That’s why I appreciate the wise words of Ambrose in relation to the antiquity argument. He said “It is undoubtedly true that no age is too late to learn. Let that old age blush which cannot amend itself. Not the old age of years is worthy of praise but that of character. There is no shame in passing to better things” (7). Age doesn’t automatically generate correctness, and there is nothing sweeter than an old person seeing the truth and turning from long-held errors. Ambrose would continue this thought saying:

This alone was common to me with the barbarians, that of old I knew not God. Your sacrifice is a rite of being sprinkled with the blood of beasts. Why do you seek the voice of God in dead animals? Come and learn on earth the heavenly warfare; we live here, but our warfare is there. Let God Himself, Who made me, teach me the mystery of heaven, not man, who knew not himself. Whom rather than God should I believe concerning God? How can I believe you, who confess that you know not what you worship? — Ambrose Letter 18.7

Holding on to a false idea only because it’s what you’ve always known is foolish. There are things far better than anything this world has to offer, and these better things are found in the God-man, Jesus Christ. The arguments of the early apologists weren’t solely about defeating pagan philosophy, it was about being the light of the world. And it was done in hopes of changing hearts and spreading the good news of Jesus Christ. Passing on to better things is the sign of wisdom, and there is nothing better than Christ.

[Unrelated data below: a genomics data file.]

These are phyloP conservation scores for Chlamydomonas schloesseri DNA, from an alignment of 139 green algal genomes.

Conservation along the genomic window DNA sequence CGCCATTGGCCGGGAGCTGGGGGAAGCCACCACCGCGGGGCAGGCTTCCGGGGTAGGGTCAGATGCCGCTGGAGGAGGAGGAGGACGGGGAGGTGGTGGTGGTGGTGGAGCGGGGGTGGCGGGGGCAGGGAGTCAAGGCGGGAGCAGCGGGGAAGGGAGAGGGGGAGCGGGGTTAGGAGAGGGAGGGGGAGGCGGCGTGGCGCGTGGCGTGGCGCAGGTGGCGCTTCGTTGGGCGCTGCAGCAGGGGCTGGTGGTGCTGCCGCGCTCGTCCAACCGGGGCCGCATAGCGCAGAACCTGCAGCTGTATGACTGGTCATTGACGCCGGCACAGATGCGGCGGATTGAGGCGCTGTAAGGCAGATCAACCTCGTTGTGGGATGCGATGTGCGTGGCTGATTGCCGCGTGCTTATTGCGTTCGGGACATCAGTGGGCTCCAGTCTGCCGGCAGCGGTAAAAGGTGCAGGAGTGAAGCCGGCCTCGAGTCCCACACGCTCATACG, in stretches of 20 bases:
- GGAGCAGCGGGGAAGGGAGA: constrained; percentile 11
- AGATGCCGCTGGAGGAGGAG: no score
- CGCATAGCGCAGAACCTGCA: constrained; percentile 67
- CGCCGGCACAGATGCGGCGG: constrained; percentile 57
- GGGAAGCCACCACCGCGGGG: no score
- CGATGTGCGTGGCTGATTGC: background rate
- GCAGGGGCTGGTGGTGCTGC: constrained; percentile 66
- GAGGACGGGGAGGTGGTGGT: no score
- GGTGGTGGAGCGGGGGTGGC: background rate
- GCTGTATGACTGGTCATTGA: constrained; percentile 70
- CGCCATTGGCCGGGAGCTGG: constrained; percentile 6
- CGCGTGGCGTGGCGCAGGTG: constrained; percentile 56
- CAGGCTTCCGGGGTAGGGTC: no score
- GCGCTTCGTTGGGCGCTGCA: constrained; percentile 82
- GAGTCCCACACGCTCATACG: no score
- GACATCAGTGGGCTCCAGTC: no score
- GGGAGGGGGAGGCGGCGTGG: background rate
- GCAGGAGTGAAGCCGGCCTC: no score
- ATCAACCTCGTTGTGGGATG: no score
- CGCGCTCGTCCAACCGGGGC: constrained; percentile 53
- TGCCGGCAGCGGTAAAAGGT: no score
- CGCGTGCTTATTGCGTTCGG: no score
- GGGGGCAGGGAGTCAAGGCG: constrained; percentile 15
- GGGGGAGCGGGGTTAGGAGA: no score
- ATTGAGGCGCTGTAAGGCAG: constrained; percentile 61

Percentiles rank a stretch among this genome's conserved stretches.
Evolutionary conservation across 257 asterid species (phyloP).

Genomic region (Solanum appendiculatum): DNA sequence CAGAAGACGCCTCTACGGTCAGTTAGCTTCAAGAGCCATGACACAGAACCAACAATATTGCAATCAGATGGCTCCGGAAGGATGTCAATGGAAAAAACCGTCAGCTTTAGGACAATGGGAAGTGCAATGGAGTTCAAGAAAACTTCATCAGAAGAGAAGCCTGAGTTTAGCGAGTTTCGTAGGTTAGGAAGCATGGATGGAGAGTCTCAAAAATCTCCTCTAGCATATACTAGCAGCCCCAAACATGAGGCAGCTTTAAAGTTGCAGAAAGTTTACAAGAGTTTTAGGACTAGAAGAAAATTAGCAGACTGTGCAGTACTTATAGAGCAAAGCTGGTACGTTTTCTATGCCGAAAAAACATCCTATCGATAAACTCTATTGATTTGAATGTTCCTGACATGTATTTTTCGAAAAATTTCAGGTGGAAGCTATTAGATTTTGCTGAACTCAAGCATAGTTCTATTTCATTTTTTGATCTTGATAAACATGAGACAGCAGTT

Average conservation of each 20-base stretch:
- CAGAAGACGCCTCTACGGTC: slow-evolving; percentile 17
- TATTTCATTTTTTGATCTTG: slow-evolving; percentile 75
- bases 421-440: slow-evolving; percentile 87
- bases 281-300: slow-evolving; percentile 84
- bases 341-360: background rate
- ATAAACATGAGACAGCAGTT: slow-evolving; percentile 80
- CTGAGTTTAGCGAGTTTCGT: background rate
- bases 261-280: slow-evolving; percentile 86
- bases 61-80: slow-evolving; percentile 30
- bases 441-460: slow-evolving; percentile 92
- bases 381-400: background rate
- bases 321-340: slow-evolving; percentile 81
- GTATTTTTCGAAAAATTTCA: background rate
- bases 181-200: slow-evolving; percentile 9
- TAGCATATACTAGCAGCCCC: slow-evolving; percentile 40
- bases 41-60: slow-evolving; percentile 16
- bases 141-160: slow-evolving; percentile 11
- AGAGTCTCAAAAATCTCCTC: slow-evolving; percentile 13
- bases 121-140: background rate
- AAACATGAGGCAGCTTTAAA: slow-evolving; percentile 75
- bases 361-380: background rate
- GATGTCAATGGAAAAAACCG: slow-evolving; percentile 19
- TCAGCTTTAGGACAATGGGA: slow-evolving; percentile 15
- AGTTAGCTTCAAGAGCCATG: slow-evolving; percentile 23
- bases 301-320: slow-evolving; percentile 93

1 – C.S Lewis Introductory Essay to Athanasius:

2 – Origen Contra Celsus 1.14

3 – Arnobius Against the Heathen Book 2.72

4 – Tatian Address to the Greeks, 31

5 – Tertullian Against Marcion, 2.17

6 – Pelikan, J. J. (2007). The emergence of the Catholic tradition: (100-600). Chicago, IL: Univ. of Chicago Press. Pg. 34

7 – Ambrose Letter 18.7